visit the baby Jesus at his birth. Generally however it is accepted now that it
is most likely due to the town's devotion to the Holy Trinity. (For example, the
main church of the mediaeval town was ascribed to the Trinity.)
Paul Leaver, 6 September 2005
image by Michael Paraskos, 1 October 2002
This new flag for the English region of Yorkshire was designed by Michael
Faul, Director of the Flag Institute.
It shows the cross of St. George, the historic symbol of England, with the
vertical band off-centre to the left, in the format adopted by most
Scandinavian countries. This reflects the fact that Yorkshire is part of
England, but also that it has close ties with Scandinavia, having been settled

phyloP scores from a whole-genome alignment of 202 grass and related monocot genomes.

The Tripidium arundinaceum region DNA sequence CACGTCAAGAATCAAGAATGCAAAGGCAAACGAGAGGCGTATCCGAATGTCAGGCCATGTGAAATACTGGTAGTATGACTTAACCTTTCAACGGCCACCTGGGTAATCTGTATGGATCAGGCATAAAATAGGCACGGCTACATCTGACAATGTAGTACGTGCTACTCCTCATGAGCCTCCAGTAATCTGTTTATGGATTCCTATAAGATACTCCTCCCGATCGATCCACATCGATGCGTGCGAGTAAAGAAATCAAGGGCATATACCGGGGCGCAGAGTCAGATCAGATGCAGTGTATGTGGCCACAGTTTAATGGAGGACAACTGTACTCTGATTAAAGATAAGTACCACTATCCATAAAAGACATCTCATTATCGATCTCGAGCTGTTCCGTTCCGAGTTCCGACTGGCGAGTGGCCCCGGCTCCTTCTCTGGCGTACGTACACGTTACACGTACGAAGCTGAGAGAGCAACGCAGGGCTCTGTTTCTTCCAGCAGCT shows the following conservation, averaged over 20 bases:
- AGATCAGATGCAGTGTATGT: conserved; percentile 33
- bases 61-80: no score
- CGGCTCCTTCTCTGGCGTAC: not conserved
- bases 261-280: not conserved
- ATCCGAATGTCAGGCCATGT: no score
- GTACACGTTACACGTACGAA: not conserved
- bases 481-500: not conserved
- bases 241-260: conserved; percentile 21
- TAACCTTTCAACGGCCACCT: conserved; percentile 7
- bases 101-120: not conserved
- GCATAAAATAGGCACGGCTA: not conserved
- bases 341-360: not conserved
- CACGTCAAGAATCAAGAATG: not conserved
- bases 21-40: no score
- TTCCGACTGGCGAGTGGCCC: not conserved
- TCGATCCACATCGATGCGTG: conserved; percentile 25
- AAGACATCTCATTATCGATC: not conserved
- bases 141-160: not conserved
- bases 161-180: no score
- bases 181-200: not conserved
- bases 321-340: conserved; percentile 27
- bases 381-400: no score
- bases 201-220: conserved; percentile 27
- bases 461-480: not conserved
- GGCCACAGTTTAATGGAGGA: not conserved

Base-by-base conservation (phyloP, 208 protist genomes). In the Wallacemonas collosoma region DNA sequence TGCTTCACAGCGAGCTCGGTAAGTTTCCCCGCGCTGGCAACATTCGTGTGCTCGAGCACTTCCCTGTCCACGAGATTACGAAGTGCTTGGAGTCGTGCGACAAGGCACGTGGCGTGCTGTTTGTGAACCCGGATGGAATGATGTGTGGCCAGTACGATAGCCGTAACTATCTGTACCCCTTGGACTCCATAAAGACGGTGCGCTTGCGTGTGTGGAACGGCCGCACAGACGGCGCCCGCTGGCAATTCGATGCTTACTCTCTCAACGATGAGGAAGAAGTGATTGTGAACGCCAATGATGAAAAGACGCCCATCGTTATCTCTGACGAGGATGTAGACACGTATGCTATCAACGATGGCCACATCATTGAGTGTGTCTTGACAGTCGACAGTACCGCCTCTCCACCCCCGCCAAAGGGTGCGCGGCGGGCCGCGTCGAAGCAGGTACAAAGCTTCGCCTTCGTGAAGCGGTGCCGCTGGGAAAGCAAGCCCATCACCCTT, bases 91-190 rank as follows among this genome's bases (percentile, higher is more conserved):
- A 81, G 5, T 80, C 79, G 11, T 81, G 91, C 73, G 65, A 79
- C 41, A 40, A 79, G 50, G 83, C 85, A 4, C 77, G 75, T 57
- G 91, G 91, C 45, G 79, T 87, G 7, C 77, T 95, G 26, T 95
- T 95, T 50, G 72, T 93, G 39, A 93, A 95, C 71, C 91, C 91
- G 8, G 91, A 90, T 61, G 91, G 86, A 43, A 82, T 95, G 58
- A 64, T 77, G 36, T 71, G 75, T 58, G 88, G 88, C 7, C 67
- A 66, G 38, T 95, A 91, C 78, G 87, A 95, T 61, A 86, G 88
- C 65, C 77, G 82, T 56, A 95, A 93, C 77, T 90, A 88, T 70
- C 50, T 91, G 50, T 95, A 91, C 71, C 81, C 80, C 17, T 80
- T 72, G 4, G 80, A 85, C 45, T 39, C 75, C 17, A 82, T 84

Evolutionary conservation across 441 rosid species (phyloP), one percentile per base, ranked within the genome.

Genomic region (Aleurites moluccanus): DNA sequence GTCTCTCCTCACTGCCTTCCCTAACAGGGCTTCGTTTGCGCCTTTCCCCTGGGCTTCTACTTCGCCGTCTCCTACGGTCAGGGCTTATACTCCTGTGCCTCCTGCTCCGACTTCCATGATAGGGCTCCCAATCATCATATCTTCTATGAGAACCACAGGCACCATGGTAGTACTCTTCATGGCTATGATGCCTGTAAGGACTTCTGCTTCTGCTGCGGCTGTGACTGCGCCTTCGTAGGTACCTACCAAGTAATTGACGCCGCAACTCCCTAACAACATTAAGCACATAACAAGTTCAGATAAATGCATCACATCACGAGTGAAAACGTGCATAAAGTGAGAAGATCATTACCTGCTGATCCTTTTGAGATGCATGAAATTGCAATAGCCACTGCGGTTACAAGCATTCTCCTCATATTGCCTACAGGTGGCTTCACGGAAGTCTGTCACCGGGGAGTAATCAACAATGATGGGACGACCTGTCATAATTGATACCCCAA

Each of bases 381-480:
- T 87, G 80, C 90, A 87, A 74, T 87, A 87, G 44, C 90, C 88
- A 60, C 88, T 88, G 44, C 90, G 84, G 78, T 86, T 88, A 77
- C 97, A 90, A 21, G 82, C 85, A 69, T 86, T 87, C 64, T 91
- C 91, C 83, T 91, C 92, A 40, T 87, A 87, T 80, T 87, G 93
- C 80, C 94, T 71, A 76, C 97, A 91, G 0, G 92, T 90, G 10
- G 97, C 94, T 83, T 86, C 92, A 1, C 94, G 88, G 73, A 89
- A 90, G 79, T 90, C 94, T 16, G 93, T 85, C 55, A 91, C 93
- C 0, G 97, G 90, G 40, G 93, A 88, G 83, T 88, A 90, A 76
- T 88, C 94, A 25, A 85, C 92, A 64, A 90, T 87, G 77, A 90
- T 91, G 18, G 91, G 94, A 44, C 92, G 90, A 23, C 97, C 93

and ruled by Norwegians and Danes in the eighth and ninth centuries. The white
rose is shown on a blazing sun, called "rose-en-soleil" in heraldry, which is
the Royal badge of the Royal house of York, the last member of which to rule
England was Richard III (1483-1485). The new flag has been adopted by the
Campaign for Yorkshire which is campaigning for a Yorkshire parliament.
Michael Paraskos, 20 September 2002
You may be interested to know that the Yorkshire Dialect Society has adopted this flag and uses it as the masthead on its website. The Campaign for Yorkshire has also expressed interest in "officially" adopting it as the flag for the whole of historic Yorkshire (but has not yet actually done so). The centre of the rose is yellow, for the pollen stamens.
Michael Faul, 11 October 2002